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On The Journey To Inclusion And Diversity By 2030


By 2060 women of diverse color will be 50% of the population: Anne Chow, the CEO of AT&T, on how we accelerate diversity and inclusion by 2030.

Even the words diversity and inclusion are dangerous as they sound like-gating. We need to talk about words like belonging. Inclusion in the future is about companies going to where employees are, and not having employees integrate into your organization. Employees need to drive positive change in periods of seismic shifts in demographics, and this should be easy; the evidence is right in front of us. Anne Chow, the CEO of AT&T Business, talked to us about four critical steps needed to change the focus of senior leaders with or before any of these seismic changes transpire.

STEP ONE: Flat facts are undeniable, so lean on them. Any board should see the flat facts about the labor force before they make decisions about the composition of their boards because it cuts down the desire to move to emotional levels of response.

STEP TWO: Ask where are you today as an organization? That view of where a company is today on its’ overall hiring and promoting behaviors will tell you very quickly if you have broken rungs and or hard glass ceilings. In an increasingly cross-cultured world, seeing these hard failings should encourage you to recognize the need to get qualified and culturally rich candidates direct P&L experience. We cannot improve our perceptions of others unless we allow them to own a metric that measures success.

STEP THREE: Be honest with yourself and where you need to be. Ask yourself how to build a personal support network of those with similar experiences. AT&T has recognized this, and it has a network of networks inside AT&T to get support working for diverse communities. Programs like this started 50 years ago, and new ones are popping up today as the cost of creating them is almost zero. People belong to multiple tribes at the same time, so belonging is vital as people have various dimensions. In effect, having many moments of connectedness across these support networks builds the skills, knowledge, and confidence needed. Anne created one of AT&T’s fastest-growing Employee Networks AT&T Women of Business, which has 4,800 members across 27 countries.

STEP FOUR Build from the bottom up as a living organism We need to ask ourselves if the organization who I am and what I want to become in a new world of near-perfect information about companies, cultures, and diverse representation at management levels. We should be asking ourselves if the company fits you. Technology has awakened our expectations, so decisions about where we work with and what that company represents about inclusion and diversity should be part of a personal formula.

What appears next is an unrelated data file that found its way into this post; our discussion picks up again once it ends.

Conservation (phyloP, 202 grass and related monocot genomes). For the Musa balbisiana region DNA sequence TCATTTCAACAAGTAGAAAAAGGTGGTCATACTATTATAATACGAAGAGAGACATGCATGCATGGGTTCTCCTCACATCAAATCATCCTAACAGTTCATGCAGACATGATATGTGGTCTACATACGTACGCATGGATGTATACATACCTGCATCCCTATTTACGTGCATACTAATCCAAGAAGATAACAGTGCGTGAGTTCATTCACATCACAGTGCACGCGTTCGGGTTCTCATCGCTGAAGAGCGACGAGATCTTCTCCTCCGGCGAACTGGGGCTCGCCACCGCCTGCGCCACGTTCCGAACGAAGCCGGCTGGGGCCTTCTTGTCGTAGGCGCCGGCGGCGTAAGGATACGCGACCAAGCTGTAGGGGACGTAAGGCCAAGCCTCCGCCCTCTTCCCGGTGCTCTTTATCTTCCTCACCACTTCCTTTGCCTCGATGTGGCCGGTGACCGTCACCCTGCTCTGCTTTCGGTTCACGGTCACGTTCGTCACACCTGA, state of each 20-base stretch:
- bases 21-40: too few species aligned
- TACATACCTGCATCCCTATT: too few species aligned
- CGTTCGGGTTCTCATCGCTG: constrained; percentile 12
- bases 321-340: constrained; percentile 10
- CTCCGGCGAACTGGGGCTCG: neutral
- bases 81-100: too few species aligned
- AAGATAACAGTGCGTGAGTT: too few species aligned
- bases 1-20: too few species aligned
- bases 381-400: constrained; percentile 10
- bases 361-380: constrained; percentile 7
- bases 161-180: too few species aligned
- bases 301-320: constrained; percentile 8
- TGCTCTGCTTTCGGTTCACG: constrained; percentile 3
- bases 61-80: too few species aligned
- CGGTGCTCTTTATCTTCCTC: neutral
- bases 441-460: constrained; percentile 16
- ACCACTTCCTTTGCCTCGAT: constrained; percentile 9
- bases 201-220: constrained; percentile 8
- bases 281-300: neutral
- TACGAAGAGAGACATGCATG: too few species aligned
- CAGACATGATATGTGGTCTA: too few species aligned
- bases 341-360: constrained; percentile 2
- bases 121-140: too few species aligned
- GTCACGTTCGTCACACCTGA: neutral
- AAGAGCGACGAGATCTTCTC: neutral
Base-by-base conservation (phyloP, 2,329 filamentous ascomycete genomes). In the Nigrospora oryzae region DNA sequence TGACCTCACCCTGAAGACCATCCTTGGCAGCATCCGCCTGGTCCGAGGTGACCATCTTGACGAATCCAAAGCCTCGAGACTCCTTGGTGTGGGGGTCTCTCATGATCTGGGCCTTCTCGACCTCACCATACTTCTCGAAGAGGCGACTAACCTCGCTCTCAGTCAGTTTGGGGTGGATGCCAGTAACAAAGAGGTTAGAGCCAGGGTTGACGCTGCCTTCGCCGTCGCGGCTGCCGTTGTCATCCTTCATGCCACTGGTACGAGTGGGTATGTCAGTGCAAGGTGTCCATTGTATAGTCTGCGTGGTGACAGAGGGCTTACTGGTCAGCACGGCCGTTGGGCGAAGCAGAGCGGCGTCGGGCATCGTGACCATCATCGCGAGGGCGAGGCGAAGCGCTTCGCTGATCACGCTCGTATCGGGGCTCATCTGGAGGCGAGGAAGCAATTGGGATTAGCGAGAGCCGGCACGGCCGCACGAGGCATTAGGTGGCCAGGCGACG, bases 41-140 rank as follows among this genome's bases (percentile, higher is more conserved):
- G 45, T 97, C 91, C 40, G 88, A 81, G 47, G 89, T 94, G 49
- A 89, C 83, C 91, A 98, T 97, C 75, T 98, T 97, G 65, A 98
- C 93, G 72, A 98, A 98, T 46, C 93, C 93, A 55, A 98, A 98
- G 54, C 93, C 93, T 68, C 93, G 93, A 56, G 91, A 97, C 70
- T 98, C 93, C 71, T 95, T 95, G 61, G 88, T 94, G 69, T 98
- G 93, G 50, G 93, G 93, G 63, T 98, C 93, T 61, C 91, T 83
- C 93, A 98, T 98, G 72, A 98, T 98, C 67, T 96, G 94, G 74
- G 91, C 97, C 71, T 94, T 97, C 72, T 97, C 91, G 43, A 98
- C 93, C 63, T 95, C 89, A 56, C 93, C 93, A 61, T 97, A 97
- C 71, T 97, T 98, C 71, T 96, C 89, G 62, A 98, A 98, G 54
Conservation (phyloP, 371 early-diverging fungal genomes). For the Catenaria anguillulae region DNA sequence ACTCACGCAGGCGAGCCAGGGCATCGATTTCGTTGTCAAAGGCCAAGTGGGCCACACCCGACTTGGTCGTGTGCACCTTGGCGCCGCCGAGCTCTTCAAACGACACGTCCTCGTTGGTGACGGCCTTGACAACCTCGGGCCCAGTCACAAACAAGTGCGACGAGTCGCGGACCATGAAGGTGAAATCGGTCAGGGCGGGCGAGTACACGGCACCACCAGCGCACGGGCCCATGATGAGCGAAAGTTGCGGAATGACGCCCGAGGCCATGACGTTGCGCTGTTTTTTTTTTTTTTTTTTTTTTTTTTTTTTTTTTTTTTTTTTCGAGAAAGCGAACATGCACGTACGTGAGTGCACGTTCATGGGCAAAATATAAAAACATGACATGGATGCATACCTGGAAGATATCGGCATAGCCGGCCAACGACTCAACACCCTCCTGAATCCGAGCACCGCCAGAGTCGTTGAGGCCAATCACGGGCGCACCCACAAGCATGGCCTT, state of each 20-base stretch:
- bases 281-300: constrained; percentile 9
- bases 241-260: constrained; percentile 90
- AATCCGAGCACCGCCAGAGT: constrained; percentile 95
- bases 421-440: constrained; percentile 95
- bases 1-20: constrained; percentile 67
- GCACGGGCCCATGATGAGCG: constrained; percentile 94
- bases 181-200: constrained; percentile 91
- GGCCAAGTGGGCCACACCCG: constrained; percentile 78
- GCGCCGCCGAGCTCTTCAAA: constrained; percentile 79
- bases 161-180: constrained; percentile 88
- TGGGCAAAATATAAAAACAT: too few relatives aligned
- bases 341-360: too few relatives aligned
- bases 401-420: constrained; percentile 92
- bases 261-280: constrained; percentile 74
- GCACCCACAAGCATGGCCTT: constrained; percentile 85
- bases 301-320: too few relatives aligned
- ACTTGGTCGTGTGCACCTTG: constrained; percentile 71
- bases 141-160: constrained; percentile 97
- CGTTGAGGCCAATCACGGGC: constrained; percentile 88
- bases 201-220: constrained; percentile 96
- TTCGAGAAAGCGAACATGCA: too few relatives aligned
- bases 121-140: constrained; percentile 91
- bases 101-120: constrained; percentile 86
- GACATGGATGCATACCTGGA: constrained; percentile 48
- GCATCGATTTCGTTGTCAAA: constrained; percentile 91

If we do not make these fundamental observations and decisions on entry or even at the selection point, it might take another 90 years before we get to the right places for women, let alone multi-cultural women. As candidates, we have choices to make too.

Anne also talks about the need for the whole employee base to be part of this culture shift. She points to the idea of 100% of the employee base being committed to doing the right thing. Podcasts like this should be shared with colleagues as we all bear responsibility for building work environments that generate a constant sense of belonging.

This sense of belonging has and will remain a vital element of strength for corporations and their employees as we battle the current experiences and consequences of Covid-19. Anne Chow has held leadership positions in engineering, sales, marketing, customer care, international operations, product management, and strategic planning before becoming CEO of AT&T business. In 2005, she played a crucial role in the AT&T/SBC merger with overall responsibility for the Sales and Marketing integration planning effort.

Anne holds a Master’s Degree in Business Administration with Distinction from The Johnson School at Cornell University, as well as a Bachelor of Science Degree and Master’s of Engineering Degree in Electrical Engineering from Cornell University. She is also a graduate of the pre-college division of the Juilliard School of Music.



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